Software Solutions for Your Digital Photography Needs
The photo software you use is as critical to your success in the digital darkroom as the hardware. The good news is that if your needs are basic — you just want to view and organize your photos and maybe crop an image or two — you may not need to pay a dime for a good solution. These programs are designed to be used on a computer rather than a mobile device.
Basic (and free) programs
If you don’t plan on doing a lot of retouching or other manipulation of your photos but simply want a tool for downloading and organizing your pictures, one of the following free programs may be a good solution:
- Your camera’s own software: Your camera may have shipped with a CD or DVD that contained free software designed by the camera manufacturer. Or you may be able to download the software from the manufacturer’s website. In some cases, these programs provide only basic photo viewing and organizing, but some are quite capable. Nikon, for example, offers Nikon Capture NX-D, which offers tools for removing red-eye, cropping pictures, adjusting color and exposure, and processing Nikon Raw files.
- Apple iPhoto or Photos: Long-time Mac users are no doubt familiar with iPhoto, the browser built into the Mac operating system until very recently. As part of recent operating system updates, iPhoto was replaced by Photos.
- Windows Live Photo Gallery or Photos: Recent versions of Microsoft Windows also offer a free photo downloader and browser. The name varies depending on your version of the Windows operating system; here’s a look at Windows Live Photo Gallery, which ships with Windows 7. In Windows 10, the program is called Photos and looks more like a smartphone or tablet app.
Advanced (and not free) options
If you’re interested in serious photo retouching or digital-imaging artistry, you need to step up to a full-fledged, photo-editing program. The following list describes the most popular offerings (prices are the manufacturer’s suggested retail):
- Adobe Photoshop Elements: Elements has been the best-selling, consumer-level, photo-editing program for some time, and for good reason. With a full complement of retouching tools, onscreen guidance for beginners, and an assortment of templates for creating photo projects such as scrapbooks, Elements offers all the features that most consumers need. But don’t think this is a lightweight player — you actually get many high-end editing features as well. The program also includes a photo organizer along with built-in tools to help you print your photos and upload them to photo-sharing sites. The program sells for $100.)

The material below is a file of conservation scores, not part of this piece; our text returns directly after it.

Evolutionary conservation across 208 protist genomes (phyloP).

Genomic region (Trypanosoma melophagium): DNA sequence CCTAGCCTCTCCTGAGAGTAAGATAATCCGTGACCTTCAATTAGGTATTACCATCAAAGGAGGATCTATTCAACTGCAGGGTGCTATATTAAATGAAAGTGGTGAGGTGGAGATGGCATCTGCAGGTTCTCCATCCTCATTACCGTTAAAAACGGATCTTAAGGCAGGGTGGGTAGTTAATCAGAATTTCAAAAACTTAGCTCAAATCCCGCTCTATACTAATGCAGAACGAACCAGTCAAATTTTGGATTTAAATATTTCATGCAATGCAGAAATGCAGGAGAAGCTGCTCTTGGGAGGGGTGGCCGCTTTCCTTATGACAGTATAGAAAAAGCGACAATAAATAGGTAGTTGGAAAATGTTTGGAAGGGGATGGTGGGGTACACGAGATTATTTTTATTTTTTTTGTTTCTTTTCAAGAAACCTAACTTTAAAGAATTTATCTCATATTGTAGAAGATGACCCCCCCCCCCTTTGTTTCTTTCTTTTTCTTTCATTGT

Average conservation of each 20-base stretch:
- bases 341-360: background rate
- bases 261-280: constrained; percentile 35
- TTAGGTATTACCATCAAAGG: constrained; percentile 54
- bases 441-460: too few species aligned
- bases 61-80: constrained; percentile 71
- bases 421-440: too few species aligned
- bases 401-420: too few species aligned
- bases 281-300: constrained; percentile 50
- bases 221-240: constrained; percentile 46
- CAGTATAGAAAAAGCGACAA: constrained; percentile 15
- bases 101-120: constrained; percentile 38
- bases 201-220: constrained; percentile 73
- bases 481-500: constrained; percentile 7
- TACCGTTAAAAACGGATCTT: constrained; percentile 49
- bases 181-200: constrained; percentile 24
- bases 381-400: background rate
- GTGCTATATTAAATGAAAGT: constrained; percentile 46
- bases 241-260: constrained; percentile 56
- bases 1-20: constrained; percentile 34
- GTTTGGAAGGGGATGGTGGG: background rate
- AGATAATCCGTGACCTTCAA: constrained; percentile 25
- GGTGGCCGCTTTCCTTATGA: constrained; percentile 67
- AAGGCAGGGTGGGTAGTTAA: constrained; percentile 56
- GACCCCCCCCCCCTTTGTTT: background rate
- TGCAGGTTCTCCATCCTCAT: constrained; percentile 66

- Adobe Photoshop and Adobe Lightroom: These two are mentioned together because Adobe now makes them available as a two-tiered solution specifically geared to photography. In the past, you could buy both programs separately, but Adobe now uses a subscription-based system. Currently, you pay about $10 a month if you subscribe for a year. (This price enables you to install the programs on two computers.) Lightroom is still available as a standalone purchase ($150), but you can get Photoshop only via subscription.
Photoshop offers the industry’s most powerful, sophisticated, retouching tools. In fact, you probably won’t use even a quarter of the tools in the Photoshop shed unless you’re a digital-imaging professional who uses the program on a daily basis — even then, some tools may never see the light of day.
Lightroom, though, is quickly becoming the preferred alternative for photographers who don’t need the high-level tools found in Photoshop. Shown below, it’s also geared to processing large numbers of images quickly. For example, with a few mouse clicks, you can make the same color adjustment to an entire series of images from a day’s shoot.
- Affinity Photo: This new player in the photography world has gotten rave reviews for offering sophisticated editing tools at a bargain price ($50). Currently, it is available for Mac computers only (Apple named it the 2015 Mac app of the year), but a Windows version is in the testing stage and may even be available by the time you read this.
- Exposure X: This program tries to straddle the line between being simple enough for the novice photo editor but also providing tools that the professional photographer sometimes needs, especially in the arena of portrait photography. It can work as a standalone program or as a plug-in (add-on tool) with Photoshop or Lightroom. (The price is about $150.)
- ON1 Photo 10: Here’s another inexpensive alternative for photographers who need a well-equipped photo editor and organizer. Previously, ON1 editing tools were marketed separately as Photoshop and Lightroom plug-ins, but now you can get all those tools and more in a stand-alone program. The program still operates as a plug-in if you prefer that option, however. Here’s a look at one section of tools designed for quick and easy portrait retouching. (This program runs $120.)
Not sure which tool you need, if any? Good news: You can download free trials of all these programs from the manufacturers’ websites.